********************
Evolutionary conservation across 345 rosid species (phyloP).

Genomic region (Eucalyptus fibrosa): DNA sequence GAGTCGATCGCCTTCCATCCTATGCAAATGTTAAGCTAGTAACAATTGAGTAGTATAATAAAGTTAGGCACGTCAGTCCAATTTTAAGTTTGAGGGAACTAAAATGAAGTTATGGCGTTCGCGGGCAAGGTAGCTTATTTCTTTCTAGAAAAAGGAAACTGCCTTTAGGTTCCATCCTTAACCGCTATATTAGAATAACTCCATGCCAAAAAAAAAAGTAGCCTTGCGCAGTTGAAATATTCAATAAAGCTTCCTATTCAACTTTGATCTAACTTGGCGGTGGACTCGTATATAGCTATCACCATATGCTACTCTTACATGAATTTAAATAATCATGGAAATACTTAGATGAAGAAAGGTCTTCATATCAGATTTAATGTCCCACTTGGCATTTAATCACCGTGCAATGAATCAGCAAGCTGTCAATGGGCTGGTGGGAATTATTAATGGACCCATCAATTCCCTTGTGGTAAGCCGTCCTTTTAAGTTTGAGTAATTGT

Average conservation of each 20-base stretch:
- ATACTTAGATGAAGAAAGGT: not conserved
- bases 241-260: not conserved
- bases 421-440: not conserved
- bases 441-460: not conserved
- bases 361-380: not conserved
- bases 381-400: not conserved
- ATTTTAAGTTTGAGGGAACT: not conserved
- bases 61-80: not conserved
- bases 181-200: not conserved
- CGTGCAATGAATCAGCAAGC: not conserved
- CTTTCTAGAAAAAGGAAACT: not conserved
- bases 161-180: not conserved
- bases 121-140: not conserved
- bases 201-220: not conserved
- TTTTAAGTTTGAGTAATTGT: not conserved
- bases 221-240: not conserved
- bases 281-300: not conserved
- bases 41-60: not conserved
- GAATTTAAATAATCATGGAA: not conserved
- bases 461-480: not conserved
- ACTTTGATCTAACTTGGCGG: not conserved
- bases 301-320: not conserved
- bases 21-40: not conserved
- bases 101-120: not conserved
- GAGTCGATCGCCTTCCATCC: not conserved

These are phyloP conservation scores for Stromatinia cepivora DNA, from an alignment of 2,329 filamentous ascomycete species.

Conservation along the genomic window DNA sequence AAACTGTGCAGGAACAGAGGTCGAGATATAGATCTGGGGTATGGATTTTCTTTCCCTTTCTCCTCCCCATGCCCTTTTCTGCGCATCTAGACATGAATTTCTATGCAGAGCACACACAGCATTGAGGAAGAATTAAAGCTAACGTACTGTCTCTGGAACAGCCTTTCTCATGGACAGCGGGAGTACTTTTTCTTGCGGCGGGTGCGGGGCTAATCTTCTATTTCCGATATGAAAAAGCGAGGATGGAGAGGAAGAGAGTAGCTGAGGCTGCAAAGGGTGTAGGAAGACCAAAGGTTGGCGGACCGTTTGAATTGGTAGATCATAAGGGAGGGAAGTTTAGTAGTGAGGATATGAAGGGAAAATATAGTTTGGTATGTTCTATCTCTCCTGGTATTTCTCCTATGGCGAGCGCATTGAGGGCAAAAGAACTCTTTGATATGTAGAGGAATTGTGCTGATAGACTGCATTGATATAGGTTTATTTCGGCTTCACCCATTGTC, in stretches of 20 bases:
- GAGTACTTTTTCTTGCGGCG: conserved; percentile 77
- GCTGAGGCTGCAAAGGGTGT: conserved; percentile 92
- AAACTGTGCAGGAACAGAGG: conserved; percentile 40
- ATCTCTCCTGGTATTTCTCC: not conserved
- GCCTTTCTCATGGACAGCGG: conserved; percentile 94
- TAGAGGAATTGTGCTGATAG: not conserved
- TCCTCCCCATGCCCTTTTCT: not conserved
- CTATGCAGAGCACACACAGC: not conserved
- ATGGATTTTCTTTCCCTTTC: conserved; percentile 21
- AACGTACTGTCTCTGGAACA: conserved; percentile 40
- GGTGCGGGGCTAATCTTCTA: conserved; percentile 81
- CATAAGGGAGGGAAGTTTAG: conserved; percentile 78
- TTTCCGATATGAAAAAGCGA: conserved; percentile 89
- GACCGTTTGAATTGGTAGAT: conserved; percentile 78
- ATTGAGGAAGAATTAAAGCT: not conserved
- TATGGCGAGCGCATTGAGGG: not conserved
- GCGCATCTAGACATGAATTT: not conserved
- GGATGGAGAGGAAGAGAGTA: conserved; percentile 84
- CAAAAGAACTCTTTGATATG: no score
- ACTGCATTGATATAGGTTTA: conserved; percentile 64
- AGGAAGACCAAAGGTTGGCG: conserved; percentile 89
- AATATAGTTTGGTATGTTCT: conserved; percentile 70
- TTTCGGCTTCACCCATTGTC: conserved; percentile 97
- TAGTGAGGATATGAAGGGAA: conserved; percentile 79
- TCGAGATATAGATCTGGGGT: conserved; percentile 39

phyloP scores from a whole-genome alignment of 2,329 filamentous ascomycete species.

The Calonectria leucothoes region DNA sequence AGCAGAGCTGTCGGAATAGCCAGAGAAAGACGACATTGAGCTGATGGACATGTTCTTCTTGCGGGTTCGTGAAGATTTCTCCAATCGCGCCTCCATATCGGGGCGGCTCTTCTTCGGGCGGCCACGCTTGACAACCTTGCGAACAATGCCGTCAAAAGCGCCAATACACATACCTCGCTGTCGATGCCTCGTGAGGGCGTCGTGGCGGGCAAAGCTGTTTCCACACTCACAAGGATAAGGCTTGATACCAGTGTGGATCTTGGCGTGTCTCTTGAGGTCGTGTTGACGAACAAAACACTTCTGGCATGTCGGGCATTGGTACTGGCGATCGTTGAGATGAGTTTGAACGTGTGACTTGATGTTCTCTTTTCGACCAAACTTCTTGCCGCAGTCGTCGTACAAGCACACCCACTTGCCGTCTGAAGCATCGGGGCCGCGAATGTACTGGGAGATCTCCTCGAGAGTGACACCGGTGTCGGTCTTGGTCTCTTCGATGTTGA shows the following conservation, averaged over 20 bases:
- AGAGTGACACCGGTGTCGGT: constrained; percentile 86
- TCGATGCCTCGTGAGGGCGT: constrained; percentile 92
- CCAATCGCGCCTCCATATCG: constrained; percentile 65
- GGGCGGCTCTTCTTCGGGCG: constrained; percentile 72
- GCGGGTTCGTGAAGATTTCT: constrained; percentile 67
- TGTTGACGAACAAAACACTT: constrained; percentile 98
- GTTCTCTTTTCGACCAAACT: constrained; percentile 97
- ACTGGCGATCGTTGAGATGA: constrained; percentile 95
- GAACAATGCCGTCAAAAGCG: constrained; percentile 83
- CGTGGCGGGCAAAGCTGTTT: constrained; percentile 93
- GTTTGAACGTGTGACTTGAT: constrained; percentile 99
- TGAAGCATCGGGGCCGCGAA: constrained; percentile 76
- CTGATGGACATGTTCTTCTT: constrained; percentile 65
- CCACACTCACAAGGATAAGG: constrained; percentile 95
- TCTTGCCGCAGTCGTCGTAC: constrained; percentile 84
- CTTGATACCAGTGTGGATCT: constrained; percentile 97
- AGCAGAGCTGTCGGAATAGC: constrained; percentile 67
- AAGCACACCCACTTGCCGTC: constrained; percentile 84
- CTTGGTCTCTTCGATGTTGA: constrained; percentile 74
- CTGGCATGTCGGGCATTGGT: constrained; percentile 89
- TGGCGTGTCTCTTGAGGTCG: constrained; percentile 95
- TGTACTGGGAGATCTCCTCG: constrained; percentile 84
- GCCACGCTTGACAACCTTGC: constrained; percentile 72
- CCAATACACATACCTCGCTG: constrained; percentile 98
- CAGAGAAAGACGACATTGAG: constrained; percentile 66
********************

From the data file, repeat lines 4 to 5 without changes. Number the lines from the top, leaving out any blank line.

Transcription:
- ATACTTAGATGAAGAAAGGT: not conserved
- bases 241-260: not conserved